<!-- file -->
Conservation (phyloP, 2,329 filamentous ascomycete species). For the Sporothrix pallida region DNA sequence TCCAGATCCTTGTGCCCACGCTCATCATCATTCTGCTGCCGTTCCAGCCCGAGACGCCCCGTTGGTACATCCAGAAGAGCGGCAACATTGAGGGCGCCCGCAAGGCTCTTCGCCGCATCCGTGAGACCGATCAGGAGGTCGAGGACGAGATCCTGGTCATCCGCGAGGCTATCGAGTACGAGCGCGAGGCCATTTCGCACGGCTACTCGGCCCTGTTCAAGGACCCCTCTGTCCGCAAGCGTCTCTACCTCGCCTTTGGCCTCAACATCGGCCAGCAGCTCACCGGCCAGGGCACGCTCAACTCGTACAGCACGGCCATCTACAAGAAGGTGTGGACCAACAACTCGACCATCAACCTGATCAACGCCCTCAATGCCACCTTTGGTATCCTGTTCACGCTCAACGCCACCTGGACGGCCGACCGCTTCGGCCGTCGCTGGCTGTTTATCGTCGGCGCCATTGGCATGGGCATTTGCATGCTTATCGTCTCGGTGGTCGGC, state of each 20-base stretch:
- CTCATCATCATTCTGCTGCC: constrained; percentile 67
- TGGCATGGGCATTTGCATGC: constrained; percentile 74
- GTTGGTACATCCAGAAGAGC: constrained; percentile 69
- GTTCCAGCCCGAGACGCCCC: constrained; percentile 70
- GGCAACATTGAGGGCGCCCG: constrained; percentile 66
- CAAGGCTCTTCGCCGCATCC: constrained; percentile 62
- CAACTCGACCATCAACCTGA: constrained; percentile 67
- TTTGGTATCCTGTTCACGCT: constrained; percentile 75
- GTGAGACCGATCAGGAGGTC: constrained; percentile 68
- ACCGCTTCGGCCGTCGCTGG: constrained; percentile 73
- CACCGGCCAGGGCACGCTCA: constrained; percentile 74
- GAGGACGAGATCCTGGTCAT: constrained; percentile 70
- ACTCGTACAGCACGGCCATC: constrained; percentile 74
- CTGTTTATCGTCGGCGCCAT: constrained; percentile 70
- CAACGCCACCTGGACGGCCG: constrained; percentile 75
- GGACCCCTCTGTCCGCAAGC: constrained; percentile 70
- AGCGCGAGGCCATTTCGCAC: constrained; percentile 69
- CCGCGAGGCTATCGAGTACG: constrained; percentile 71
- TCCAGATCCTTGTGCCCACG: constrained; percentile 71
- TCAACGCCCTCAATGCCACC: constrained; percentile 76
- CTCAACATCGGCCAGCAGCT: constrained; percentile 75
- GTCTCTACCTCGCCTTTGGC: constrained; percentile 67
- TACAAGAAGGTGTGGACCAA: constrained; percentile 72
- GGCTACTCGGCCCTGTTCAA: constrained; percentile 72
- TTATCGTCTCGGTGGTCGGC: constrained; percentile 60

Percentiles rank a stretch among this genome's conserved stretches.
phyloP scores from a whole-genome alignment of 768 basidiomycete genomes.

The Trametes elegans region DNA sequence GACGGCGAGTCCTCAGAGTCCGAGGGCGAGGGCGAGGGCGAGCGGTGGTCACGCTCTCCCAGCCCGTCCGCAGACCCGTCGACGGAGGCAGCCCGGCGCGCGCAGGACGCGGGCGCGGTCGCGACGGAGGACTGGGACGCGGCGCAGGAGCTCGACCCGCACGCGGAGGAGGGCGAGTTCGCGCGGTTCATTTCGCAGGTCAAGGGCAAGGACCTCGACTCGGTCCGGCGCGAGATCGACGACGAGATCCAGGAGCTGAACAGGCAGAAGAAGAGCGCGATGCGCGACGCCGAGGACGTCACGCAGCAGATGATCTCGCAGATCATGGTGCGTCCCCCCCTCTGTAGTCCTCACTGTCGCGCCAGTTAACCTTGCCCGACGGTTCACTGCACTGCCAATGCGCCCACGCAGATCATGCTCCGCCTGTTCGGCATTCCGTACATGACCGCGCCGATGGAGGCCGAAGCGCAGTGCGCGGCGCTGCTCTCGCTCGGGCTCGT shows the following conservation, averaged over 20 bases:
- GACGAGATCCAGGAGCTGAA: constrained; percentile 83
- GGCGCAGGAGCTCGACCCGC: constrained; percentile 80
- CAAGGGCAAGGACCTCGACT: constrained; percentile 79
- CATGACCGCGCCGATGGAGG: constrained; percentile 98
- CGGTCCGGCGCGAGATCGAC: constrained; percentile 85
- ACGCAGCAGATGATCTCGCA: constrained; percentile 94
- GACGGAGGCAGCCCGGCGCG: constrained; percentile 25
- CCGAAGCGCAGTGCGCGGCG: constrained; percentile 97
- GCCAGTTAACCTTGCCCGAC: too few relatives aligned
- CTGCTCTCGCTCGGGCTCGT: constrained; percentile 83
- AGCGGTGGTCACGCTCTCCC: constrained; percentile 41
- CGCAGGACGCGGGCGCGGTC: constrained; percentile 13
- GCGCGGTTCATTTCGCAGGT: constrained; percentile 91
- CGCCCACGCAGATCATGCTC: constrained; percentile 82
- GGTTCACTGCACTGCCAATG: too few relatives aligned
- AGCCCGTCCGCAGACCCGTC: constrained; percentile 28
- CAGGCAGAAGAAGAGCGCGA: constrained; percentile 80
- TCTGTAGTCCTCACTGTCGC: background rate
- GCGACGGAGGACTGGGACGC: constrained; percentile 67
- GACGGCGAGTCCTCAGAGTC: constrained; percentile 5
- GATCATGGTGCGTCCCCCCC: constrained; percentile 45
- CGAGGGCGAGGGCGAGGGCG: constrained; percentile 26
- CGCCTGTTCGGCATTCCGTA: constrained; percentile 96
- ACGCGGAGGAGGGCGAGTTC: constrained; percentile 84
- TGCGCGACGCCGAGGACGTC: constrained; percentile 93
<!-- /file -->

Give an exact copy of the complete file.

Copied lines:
Conservation (phyloP, 2,329 filamentous ascomycete species). For the Sporothrix pallida region DNA sequence TCCAGATCCTTGTGCCCACGCTCATCATCATTCTGCTGCCGTTCCAGCCCGAGACGCCCCGTTGGTACATCCAGAAGAGCGGCAACATTGAGGGCGCCCGCAAGGCTCTTCGCCGCATCCGTGAGACCGATCAGGAGGTCGAGGACGAGATCCTGGTCATCCGCGAGGCTATCGAGTACGAGCGCGAGGCCATTTCGCACGGCTACTCGGCCCTGTTCAAGGACCCCTCTGTCCGCAAGCGTCTCTACCTCGCCTTTGGCCTCAACATCGGCCAGCAGCTCACCGGCCAGGGCACGCTCAACTCGTACAGCACGGCCATCTACAAGAAGGTGTGGACCAACAACTCGACCATCAACCTGATCAACGCCCTCAATGCCACCTTTGGTATCCTGTTCACGCTCAACGCCACCTGGACGGCCGACCGCTTCGGCCGTCGCTGGCTGTTTATCGTCGGCGCCATTGGCATGGGCATTTGCATGCTTATCGTCTCGGTGGTCGGC, state of each 20-base stretch:
- CTCATCATCATTCTGCTGCC: constrained; percentile 67
- TGGCATGGGCATTTGCATGC: constrained; percentile 74
- GTTGGTACATCCAGAAGAGC: constrained; percentile 69
- GTTCCAGCCCGAGACGCCCC: constrained; percentile 70
- GGCAACATTGAGGGCGCCCG: constrained; percentile 66
- CAAGGCTCTTCGCCGCATCC: constrained; percentile 62
- CAACTCGACCATCAACCTGA: constrained; percentile 67
- TTTGGTATCCTGTTCACGCT: constrained; percentile 75
- GTGAGACCGATCAGGAGGTC: constrained; percentile 68
- ACCGCTTCGGCCGTCGCTGG: constrained; percentile 73
- CACCGGCCAGGGCACGCTCA: constrained; percentile 74
- GAGGACGAGATCCTGGTCAT: constrained; percentile 70
- ACTCGTACAGCACGGCCATC: constrained; percentile 74
- CTGTTTATCGTCGGCGCCAT: constrained; percentile 70
- CAACGCCACCTGGACGGCCG: constrained; percentile 75
- GGACCCCTCTGTCCGCAAGC: constrained; percentile 70
- AGCGCGAGGCCATTTCGCAC: constrained; percentile 69
- CCGCGAGGCTATCGAGTACG: constrained; percentile 71
- TCCAGATCCTTGTGCCCACG: constrained; percentile 71
- TCAACGCCCTCAATGCCACC: constrained; percentile 76
- CTCAACATCGGCCAGCAGCT: constrained; percentile 75
- GTCTCTACCTCGCCTTTGGC: constrained; percentile 67
- TACAAGAAGGTGTGGACCAA: constrained; percentile 72
- GGCTACTCGGCCCTGTTCAA: constrained; percentile 72
- TTATCGTCTCGGTGGTCGGC: constrained; percentile 60

Percentiles rank a stretch among this genome's conserved stretches.
phyloP scores from a whole-genome alignment of 768 basidiomycete genomes.

The Trametes elegans region DNA sequence GACGGCGAGTCCTCAGAGTCCGAGGGCGAGGGCGAGGGCGAGCGGTGGTCACGCTCTCCCAGCCCGTCCGCAGACCCGTCGACGGAGGCAGCCCGGCGCGCGCAGGACGCGGGCGCGGTCGCGACGGAGGACTGGGACGCGGCGCAGGAGCTCGACCCGCACGCGGAGGAGGGCGAGTTCGCGCGGTTCATTTCGCAGGTCAAGGGCAAGGACCTCGACTCGGTCCGGCGCGAGATCGACGACGAGATCCAGGAGCTGAACAGGCAGAAGAAGAGCGCGATGCGCGACGCCGAGGACGTCACGCAGCAGATGATCTCGCAGATCATGGTGCGTCCCCCCCTCTGTAGTCCTCACTGTCGCGCCAGTTAACCTTGCCCGACGGTTCACTGCACTGCCAATGCGCCCACGCAGATCATGCTCCGCCTGTTCGGCATTCCGTACATGACCGCGCCGATGGAGGCCGAAGCGCAGTGCGCGGCGCTGCTCTCGCTCGGGCTCGT shows the following conservation, averaged over 20 bases:
- GACGAGATCCAGGAGCTGAA: constrained; percentile 83
- GGCGCAGGAGCTCGACCCGC: constrained; percentile 80
- CAAGGGCAAGGACCTCGACT: constrained; percentile 79
- CATGACCGCGCCGATGGAGG: constrained; percentile 98
- CGGTCCGGCGCGAGATCGAC: constrained; percentile 85
- ACGCAGCAGATGATCTCGCA: constrained; percentile 94
- GACGGAGGCAGCCCGGCGCG: constrained; percentile 25
- CCGAAGCGCAGTGCGCGGCG: constrained; percentile 97
- GCCAGTTAACCTTGCCCGAC: too few relatives aligned
- CTGCTCTCGCTCGGGCTCGT: constrained; percentile 83
- AGCGGTGGTCACGCTCTCCC: constrained; percentile 41
- CGCAGGACGCGGGCGCGGTC: constrained; percentile 13
- GCGCGGTTCATTTCGCAGGT: constrained; percentile 91
- CGCCCACGCAGATCATGCTC: constrained; percentile 82
- GGTTCACTGCACTGCCAATG: too few relatives aligned
- AGCCCGTCCGCAGACCCGTC: constrained; percentile 28
- CAGGCAGAAGAAGAGCGCGA: constrained; percentile 80
- TCTGTAGTCCTCACTGTCGC: background rate
- GCGACGGAGGACTGGGACGC: constrained; percentile 67
- GACGGCGAGTCCTCAGAGTC: constrained; percentile 5
- GATCATGGTGCGTCCCCCCC: constrained; percentile 45
- CGAGGGCGAGGGCGAGGGCG: constrained; percentile 26
- CGCCTGTTCGGCATTCCGTA: constrained; percentile 96
- ACGCGGAGGAGGGCGAGTTC: constrained; percentile 84
- TGCGCGACGCCGAGGACGTC: constrained; percentile 93